Have you ever had a time when you thought you knew about something and then you discovered later that you really didn’t know as much as you thought you did?
I experienced that during my recent trip to Norway.
Of the numerous museums in Oslo, the one I wanted to visit most was the Kon Tiki Museum. This tells the remarkable story of the Norwegian adventurer Thor Heyerdahl and his expeditions on rafts across the oceans.
As a child, I had read about the Kon Tiki and my recollection was simply that this raft had helped this guy on an incredible journey. I hadn’t taken in the details.
A walk through the museum filled the gaps in my memory and made me think how many lessons there were for life, business and marketing in Thor’s amazing story.
Thor Heyerdahl did not choose “explorer” as a career. He was fascinated by zoology and geography. He was not a sailor. He wasn’t even a great swimmer. In fact, he could barely swim and was said to be very afraid of water.
So how did someone like that come to sail a balsa-wood raft 4,948 miles in 101 days with just five other crew to support him? In 1947 at the age of 39.
It wasn’t for the adventure.
It was to test a theory.
Thor’s studies of South America and Polynesia suggested to him that there were similarities in the civilisations. Was it possible that people in the past had sailed across the Pacific and settled in a new land, bringing their culture with them?
Thor told people about his theory. It went against the popular thinking of the time.
Frustrated that his voice was not being heard, Thor decided there was only one way to “prove” his theory. He’d make the same journey and use the same transport as the settlers he believed had use to cross the Pacific.
When people heard of his plans they thought it was a mad idea. The “experts” of the day said it would end in disaster. The raft wouldn’t last the distance and the crew would probably end up drowned in the ocean.
Undeterred, Thor and his crew set off. Yes, they faced heavy storms and huge waves at times. Yes, they had a shark encounter. Yes, it was incredibly tough going and at times they feared for their lives.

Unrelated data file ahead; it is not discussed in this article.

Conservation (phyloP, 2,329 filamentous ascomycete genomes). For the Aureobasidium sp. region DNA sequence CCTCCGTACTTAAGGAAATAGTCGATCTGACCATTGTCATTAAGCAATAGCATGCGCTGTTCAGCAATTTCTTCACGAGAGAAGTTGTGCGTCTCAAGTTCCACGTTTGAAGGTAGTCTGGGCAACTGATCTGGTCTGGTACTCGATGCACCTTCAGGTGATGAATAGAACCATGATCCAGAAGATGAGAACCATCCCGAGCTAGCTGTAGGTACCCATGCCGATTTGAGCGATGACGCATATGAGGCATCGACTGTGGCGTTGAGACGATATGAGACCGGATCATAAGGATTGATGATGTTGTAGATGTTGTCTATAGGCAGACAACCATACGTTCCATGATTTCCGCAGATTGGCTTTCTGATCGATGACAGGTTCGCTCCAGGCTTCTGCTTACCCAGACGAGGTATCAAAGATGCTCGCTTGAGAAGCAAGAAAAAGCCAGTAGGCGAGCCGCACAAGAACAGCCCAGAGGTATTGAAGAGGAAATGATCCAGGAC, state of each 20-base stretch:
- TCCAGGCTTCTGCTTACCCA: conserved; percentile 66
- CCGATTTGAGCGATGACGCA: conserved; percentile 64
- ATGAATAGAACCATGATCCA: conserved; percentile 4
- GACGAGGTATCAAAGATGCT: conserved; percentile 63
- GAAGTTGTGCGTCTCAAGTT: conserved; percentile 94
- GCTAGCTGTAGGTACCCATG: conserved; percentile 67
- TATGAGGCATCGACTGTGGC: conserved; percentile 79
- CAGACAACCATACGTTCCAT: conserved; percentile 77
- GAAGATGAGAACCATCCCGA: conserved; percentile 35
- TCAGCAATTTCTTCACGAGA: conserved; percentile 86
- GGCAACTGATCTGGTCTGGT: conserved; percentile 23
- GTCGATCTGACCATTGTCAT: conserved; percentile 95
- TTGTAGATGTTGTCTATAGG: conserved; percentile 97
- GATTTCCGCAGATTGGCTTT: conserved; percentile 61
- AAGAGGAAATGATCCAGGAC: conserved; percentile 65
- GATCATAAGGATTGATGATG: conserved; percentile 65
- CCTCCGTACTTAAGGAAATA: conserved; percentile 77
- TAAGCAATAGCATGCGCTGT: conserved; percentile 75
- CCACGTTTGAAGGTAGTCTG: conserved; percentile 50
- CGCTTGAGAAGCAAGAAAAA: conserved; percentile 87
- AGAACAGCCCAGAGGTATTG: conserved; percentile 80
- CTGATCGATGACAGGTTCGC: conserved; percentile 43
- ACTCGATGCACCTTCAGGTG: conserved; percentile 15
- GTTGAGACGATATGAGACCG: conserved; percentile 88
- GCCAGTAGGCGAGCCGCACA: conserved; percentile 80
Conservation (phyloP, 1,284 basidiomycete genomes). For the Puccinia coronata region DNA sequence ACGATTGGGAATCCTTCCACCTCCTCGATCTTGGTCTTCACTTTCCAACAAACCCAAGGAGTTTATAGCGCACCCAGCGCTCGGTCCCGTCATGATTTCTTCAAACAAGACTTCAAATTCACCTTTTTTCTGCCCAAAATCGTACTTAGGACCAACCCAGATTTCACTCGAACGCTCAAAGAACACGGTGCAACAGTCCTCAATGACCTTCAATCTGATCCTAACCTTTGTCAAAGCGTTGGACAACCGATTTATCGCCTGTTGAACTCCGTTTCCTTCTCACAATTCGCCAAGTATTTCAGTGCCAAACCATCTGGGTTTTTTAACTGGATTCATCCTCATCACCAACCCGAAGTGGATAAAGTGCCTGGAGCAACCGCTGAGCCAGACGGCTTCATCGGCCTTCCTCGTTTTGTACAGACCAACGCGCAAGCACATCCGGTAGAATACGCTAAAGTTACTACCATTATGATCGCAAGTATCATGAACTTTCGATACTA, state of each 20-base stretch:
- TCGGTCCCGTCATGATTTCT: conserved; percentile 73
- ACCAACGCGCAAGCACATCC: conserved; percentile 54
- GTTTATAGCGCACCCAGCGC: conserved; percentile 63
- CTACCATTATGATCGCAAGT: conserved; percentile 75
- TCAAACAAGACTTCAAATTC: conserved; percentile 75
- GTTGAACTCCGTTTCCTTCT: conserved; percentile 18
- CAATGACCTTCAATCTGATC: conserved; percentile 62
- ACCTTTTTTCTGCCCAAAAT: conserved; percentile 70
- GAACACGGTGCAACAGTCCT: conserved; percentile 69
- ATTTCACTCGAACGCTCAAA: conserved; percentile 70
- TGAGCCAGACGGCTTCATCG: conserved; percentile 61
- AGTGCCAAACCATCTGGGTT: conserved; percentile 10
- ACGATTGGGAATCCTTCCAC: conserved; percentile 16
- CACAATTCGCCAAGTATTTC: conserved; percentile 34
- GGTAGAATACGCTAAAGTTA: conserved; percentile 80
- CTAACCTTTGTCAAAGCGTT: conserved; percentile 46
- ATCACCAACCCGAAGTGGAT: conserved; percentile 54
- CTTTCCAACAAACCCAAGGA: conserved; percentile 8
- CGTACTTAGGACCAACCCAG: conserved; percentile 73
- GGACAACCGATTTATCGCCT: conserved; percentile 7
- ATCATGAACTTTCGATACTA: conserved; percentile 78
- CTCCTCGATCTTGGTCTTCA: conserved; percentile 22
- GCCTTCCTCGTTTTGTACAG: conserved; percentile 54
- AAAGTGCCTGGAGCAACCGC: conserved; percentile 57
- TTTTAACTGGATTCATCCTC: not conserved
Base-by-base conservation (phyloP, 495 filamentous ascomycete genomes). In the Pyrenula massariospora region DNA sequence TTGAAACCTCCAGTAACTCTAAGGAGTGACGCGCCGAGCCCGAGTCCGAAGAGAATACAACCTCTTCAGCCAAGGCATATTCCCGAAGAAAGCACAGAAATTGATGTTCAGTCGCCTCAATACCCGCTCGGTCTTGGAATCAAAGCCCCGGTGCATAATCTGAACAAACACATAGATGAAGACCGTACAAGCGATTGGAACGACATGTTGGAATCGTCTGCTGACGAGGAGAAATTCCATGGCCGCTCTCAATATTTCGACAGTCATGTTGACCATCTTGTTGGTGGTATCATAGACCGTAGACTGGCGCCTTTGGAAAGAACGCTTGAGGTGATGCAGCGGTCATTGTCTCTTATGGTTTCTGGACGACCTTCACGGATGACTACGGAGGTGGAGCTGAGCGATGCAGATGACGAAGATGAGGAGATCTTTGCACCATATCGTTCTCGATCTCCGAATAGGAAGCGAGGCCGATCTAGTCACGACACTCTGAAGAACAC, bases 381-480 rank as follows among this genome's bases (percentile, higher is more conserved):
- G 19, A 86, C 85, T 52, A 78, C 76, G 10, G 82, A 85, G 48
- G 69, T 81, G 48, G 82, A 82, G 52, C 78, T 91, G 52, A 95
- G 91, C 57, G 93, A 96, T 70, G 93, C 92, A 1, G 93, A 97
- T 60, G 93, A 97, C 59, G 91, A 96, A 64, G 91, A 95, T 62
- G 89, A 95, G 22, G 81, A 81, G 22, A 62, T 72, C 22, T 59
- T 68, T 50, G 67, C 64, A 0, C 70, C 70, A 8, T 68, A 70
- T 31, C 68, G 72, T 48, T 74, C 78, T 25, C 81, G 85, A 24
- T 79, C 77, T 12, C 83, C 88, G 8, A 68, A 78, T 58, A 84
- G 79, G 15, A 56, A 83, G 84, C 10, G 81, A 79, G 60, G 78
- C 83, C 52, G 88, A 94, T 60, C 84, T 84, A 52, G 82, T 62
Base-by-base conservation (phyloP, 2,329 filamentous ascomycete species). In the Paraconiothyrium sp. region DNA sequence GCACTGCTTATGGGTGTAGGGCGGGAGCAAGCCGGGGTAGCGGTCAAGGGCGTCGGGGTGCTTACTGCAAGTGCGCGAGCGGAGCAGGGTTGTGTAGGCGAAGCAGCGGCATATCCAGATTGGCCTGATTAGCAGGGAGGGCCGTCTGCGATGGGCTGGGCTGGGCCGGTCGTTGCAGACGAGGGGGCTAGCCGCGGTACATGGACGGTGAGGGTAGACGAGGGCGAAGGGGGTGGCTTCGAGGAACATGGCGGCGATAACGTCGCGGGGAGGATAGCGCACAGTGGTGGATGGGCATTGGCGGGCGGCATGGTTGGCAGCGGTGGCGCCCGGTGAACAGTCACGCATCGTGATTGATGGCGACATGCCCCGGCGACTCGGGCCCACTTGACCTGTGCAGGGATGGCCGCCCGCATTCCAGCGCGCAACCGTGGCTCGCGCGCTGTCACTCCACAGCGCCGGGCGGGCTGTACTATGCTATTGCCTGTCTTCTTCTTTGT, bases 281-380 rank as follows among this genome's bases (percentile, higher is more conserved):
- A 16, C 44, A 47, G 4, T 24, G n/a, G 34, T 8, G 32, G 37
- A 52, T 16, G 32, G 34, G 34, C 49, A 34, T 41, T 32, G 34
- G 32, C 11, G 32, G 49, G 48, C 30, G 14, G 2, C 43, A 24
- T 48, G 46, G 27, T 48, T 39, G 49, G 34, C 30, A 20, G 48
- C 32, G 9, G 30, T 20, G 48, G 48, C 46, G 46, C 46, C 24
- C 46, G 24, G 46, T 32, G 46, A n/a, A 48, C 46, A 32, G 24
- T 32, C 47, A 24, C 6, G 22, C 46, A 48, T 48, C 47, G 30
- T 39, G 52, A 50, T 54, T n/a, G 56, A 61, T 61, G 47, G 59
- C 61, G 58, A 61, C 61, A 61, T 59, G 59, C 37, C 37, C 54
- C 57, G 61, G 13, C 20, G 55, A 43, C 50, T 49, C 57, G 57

But they made it.
Thor had gone against the grain. Rejected popular thinking. Stuck to his instincts. And won.
The lessons already?…
1. Have a clear goal
2. Test and keep on testing
3. Things don’t have to be perfect for you to start
4. Focus and 100 per cent commitment will take you a long way
5. Build a strong team around you
6. You don’t need to reinvent the wheel (or the raft in this case)
7. Keep talking about your message again and again
8. Do your research
9. Face your fears to overcome them
10. Plan for the expected (and the unexpected)
11. Observe what the masses do – and do the opposite
12. Qualifications on paper are not everything – attitude, spirit and bravery can count more
13. Have a clear direction (and know how to stay on course using navigation skills)
14. Be prepared to fend off sharks (or any other danger to your goal)
15. Stand firm for what you believe in (even if the so-called “experts” say you’re wrong)
So the Kon Tiki adventure was a success.
Thor had proved what was possible. It still didn’t convince everyone, of course, but it did make people sit up and think.
And that wasn’t the end of his adventures.
He made two more sailing trips, this time on raft boats made of papyrus reed, across the Atlantic. The first journey on Ra in 1969 covered around 4,000 miles before the raft broke up and the crew had to be rescued by a yacht some 100 miles short of the Caribbean Islands. The second journey from Morocco on Ra II a year later was more successful.
What I found most interesting in the museum (where the original Kon Tiki raft and Ra II boat are both on display) was the tiny details, for example in the construction of the reed rafts.
Thor wanted to follow how the Egyptians had made reed boats but papyrus was no longer found growing along the banks of the Nile. He had to import reed from Ethiopia. Nor was there anyone in Egypt who still knew how to build reed boats. Thor found a tribe by Lake Chad, deep in the African interior, who still had the traditional boat-building skills passed down through the generations.
The Norwegian adventurer was no less determined in his marketing efforts.
Yes, the Ra boat would sail from Morocco, but to get as much publicity for the project Thor had the boat built in front of the Great Pyramid of Giza. And it worked. Journalists and photographers flocked to cover the story.
I discovered so much about this one man, his life and his adventures on the high seas during my tour of this small museum on a peninsula just a 10-15 minute boat ride from Oslo’s waterfront.
And I came out with many thoughts and lessons. What do you do to get inspired?